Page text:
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The end of chemo? One magic pill may hold answer

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In CML, the aberrant protein signals blood cells -- white blood cells in particular -- to proliferate at a rapid rate and not die. If left unchecked, those cells will eventually clog the body, turning blood into something that looks more like pus. Gleevec stops the abnormal protein from working and stops the proliferation signal from getting through. The cancerous cells stop reproducing and die.

Mr. Miller heard about the drug while it was still being tested. He applied to be part of a clinical trial in Portland, Ore.

The conventional treatment for CML -- a drug called interferon -- had almost killed him in 1999. It was supposed to boost his immune system to fight cancer. Instead, it gave him congestive heart failure.

It was a complete disaster," Mr. Miller says. "I couldn't breath. I was in a fog. I didn't even know who I was. In the photographs from the time, I look like a dead person." In March, 2001, he flew to the United States and started the new, targeted drug. He immediately started to feel better. "It was magical," he says.

Two months later, Gleevec was approved by the U.S. Food and Drug Administration. By the fall, Health Canada had followed suit. Today, Gleevec is the first line of treatment for patients in the early stages of the disease.

A five year follow-up study, presented in June, found that of 553 patients who started on the drug, 69 per cent were still taking it. Ninety-three per cent of them have survived without their cancer progressing to a more aggressive stage, and 87 per cent have no sign of cancerous cells in their blood.

But there are downsides.

Gleevec is not a cure; patients may have to stay on it for the rest of their lives. Many who take it suffer side effects, some so serious they have to get off the drug. It may cause heart problems in a small number of patients. Those in the later stages of CML frequently develop resistance, and the drug stops working.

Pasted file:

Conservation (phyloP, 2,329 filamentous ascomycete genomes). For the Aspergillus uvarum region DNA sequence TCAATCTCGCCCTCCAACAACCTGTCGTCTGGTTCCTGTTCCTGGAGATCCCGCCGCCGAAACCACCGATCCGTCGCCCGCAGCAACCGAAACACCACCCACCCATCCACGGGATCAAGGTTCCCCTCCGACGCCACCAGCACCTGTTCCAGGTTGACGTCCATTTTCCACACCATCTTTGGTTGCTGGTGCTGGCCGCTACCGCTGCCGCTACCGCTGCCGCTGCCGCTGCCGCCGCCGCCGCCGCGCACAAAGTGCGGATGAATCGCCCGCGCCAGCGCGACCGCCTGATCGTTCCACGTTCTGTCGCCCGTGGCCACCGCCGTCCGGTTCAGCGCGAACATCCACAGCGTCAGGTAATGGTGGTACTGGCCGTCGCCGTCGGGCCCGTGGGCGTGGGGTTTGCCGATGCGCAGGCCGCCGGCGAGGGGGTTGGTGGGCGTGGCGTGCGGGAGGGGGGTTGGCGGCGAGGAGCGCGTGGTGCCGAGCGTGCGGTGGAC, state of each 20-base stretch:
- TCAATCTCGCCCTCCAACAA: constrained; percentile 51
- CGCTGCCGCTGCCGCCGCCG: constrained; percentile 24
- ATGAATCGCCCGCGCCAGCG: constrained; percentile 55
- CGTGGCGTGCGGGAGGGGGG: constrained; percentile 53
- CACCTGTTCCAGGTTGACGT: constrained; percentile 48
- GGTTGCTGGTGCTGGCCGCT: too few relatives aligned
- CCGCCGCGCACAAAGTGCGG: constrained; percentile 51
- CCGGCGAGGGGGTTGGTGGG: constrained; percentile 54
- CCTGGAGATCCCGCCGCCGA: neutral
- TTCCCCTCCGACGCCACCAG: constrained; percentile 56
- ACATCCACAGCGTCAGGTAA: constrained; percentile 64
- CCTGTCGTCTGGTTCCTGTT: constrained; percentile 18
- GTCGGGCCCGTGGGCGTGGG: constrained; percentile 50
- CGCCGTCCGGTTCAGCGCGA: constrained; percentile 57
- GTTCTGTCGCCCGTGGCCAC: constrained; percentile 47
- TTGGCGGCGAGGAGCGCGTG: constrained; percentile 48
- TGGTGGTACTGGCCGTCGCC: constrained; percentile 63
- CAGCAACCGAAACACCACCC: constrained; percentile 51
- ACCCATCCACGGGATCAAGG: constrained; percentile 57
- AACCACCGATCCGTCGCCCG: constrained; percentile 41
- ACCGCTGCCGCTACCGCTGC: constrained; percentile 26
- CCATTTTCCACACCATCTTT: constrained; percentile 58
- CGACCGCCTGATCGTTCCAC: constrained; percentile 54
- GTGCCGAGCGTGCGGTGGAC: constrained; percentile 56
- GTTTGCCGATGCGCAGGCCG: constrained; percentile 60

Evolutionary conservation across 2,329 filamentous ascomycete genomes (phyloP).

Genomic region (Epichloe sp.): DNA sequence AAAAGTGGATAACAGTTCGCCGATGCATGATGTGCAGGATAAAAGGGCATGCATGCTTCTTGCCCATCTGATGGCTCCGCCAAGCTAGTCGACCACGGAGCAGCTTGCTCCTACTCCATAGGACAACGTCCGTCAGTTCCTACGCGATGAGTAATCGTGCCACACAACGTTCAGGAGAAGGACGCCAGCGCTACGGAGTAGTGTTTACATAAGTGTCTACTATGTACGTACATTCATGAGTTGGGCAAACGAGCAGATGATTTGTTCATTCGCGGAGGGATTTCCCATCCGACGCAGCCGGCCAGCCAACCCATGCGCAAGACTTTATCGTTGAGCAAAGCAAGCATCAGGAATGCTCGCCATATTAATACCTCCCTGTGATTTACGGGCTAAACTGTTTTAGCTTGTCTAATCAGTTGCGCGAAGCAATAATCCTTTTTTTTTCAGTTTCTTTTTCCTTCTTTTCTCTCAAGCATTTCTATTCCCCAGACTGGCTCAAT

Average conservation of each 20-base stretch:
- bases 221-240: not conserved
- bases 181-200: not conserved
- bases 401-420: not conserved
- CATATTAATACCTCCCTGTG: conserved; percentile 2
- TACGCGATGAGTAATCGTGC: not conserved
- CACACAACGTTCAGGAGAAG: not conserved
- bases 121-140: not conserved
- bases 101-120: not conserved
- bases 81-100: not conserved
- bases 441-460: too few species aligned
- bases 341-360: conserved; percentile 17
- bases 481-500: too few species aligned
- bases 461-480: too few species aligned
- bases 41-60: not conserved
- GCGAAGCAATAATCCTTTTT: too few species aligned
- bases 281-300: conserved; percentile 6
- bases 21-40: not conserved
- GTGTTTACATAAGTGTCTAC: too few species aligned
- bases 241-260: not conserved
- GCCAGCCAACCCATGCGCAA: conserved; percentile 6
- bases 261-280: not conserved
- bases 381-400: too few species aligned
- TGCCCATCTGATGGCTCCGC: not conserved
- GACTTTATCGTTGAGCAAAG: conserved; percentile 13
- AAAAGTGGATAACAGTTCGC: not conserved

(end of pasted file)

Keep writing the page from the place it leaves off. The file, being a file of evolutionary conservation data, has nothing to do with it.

It is effective only against two rare cancers: CML and a type of gastrointestinal tumour. Still, Gleevec is widely regarded as a phenomenal success story in a field where breakthrough drugs add mere months or weeks to patients' lives.

The big question is whether that success can be repeated with more common forms of the disease, such as breast, colon or prostate cancer. There are signs it won't be easy.

Gleevec wasn't the first targeted cancer drug. There have been a number of them, including Herceptin, which in some women helps prevent breast cancer from returning. But most targeted drugs, including Herceptin, have worked only in combination with conventional chemotherapy drugs. None have been as effective as Gleevec.

Why? There are roughly 200 kinds of cancer, and CML may be one of the rare versions of the disease with such a clear target.

This fall, researchers at Johns Hopkins University in Baltimore set out to map all the genetic changes involved in colon and breast cancer. They expected to find a handful of genes that help tumours grow. They found nearly 200. Most tumours averaged 11 of them.

This makes it hard to imagine that a drug like Gleevec, designed to target a single protein, will work for breast, prostate or colon cancer, says Vincent Giguère, a researcher at the McGill University Health Centre in Montreal.

However, a combination of them might do the trick.

"Think of a cocktail of drugs like the ones now used to treat HIV-AIDS," Dr. Giguère says. "That is how we are going to outfox cancer cells."

Researchers are working to identify all the mutations involved in different forms of cancer. Once that's finished, they will have to figure out the abnormal proteins they make and come up with drugs to block them.

By then, doctors should be able to do a genetic profile of every tumour -- identifying the mutations -- so they can concoct the most potent drug cocktail possible for each patient, Dr. Giguère says. The combination of targeted drugs and personalized medicine could transform cancer from a killer disease into a chronic one.

"This will take 20 or 30 years," Dr. Giguère says. "I think I will see it in my lifetime, and I am 50."

It may be possible to zero in on the most dangerous cancer cells.

Cancer doesn't become deadly until it spreads, or metastasizes, and many cancers follow a particular pattern.

Breast-cancer cells, for example, often move to the bones. This is quite a feat, since they first have to morph from breast cells into bone cells, Dr. Giguère says. He and his colleagues are trying to figure out how they do it -- what makes them different from the cells in the bulk of the tumour, which stay in the breast?

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